Syria’s army is continuing operations in several locations, as the country’s leadership is facing increasing pressure to end its bloody crackdown on anti-government protesters.
Activists said the military stormed the town of Sirmeen in the northern Idlib province on Tuesday morning.
The Local Co-ordination Committees said the town was attacked from three sides, with troops carrying out house raids and arbitrary arrests.
Tanks were also deployed in and around the city of Idlib, following big demonstrations there, the activists said.
On the diplomatic front, Turkey said it had sent its foreign minister, Ahmet Davutoglu, to Damascus to
press the Syrian leadership into ending the violent crackdown on demonstrations.
Meanwhile, footage was posted online, purportedly showing troops assaulting the town of Albu Kamal, near the Iraqi border, on Monday. The video showed soldiers firing tanks, using rocket launchers and Kalashnikovs against an unseen enemy.
Opposition sources said up to seven people had been shot dead by security forces on Monday at a funeral in the southern city of Deraa, the cradle of the five-month uprising against the rule of President Bashar al-Assad.
The funeral was for a youth who had been arrested earlier this week when he took part in a protest. His body was handed to relatives on Monday with visible signs of torture, according to relatives.
Rami Abdul Rahman of the Syrian Observatory for Human Rights said one of the dead was Maen Yousef Awadat, a leading political campaigner, who had recently been released from prison.
Deir ez-Zor besieged
In the east of the country, the army maintained its siege of the city of Deir ez-Zor, reportedly shelling at least one neighbourhood.
“Armoured vehicles are shelling the al-Hawiqa district heavily with their guns. Private hospitals are closed and people are afraid to send the wounded to state facilities because they are infested with secret police,” Mohammad, a resident who did not want to give his full name, told Reuters news agency.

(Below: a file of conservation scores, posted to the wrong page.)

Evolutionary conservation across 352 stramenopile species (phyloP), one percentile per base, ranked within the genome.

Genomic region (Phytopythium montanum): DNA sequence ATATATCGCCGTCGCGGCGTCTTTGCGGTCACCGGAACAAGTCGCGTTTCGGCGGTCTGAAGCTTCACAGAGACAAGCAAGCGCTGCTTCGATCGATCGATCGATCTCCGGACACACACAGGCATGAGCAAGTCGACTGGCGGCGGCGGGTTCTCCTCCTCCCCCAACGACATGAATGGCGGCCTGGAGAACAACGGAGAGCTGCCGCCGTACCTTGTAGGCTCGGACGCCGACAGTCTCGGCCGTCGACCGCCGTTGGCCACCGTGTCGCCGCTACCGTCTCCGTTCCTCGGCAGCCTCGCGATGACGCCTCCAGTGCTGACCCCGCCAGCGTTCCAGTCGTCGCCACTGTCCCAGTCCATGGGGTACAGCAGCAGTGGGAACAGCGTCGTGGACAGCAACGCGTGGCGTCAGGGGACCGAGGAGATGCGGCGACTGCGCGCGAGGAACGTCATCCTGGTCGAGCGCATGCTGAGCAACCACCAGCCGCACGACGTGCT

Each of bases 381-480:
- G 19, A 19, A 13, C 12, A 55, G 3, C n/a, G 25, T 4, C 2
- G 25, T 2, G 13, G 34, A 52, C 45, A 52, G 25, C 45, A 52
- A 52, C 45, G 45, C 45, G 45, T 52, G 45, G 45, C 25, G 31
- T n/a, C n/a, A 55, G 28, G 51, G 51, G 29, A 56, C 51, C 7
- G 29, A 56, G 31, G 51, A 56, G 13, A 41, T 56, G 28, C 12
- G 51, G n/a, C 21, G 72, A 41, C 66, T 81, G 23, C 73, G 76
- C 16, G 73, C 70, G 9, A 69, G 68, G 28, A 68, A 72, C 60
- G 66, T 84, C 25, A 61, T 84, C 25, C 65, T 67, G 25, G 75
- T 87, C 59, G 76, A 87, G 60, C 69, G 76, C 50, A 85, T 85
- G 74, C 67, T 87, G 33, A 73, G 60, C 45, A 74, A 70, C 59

He said at least 65 people had been killed since tanks and armoured vehicles entered the provincial capital on Sunday.Al Jazeera could not independently verify the reports since most foreign journalists have been barred from entering Syria.
Activists say at least 1,700 people have been killed since the uprising began.
Assad’s government disputes the toll and blames a foreign conspiracy for the unrest. But those claims have been dismissed by most of the international community, with world leaders ramping up its condemnation of the security forces’ actions in recent days.
India’s UN ambassador Hardeep Singh Puri told reporters the three countries would be “calling for restraint, abjuring violence, [and] promoting reform, taking into account the democratic aspirations of the people.”
Saudi Arabia, Kuwait and Bahrain on Monday recalled their ambassadors from Damascus amid mounting pressure from the Arab world.
Qatar withdrew its ambassador from Damascus and closed its embassy in July after Assad loyalists attacked the embassy compound.
Besides Turkey, India, Brazil and South Africa were also sending envoys to Syria to appeal for an end to the violent crackdown.
Officials said country’s representatives were to meet “high-level” Syrians on Wednesday.
Meanwhile, Assad replaced his defence minister, Ali Habib, on Monday with illness cited as the official reason.
State television reported that the Christian chief of staff, General Daoud Rajha, was to take up the post.
The position of defence minister is a mostly ceremonial post in Syria. The professional core of the military consists of officers from the minority Alawite sect, the Shia offshoot which Assad belongs to, while most of the conscripts are Sunni.
The military is effectively under the command of Assad’s feared brother Maher. Assad’s brother-in-law, Assef Shawkat, is deputy chief or staff and diplomats say he plays a key role in the control over the army.
The European Union imposed sanctions on Habib earlier this month as part of measures against Syria’s ruling hierarchy for their bloody crackdown on demonstrations.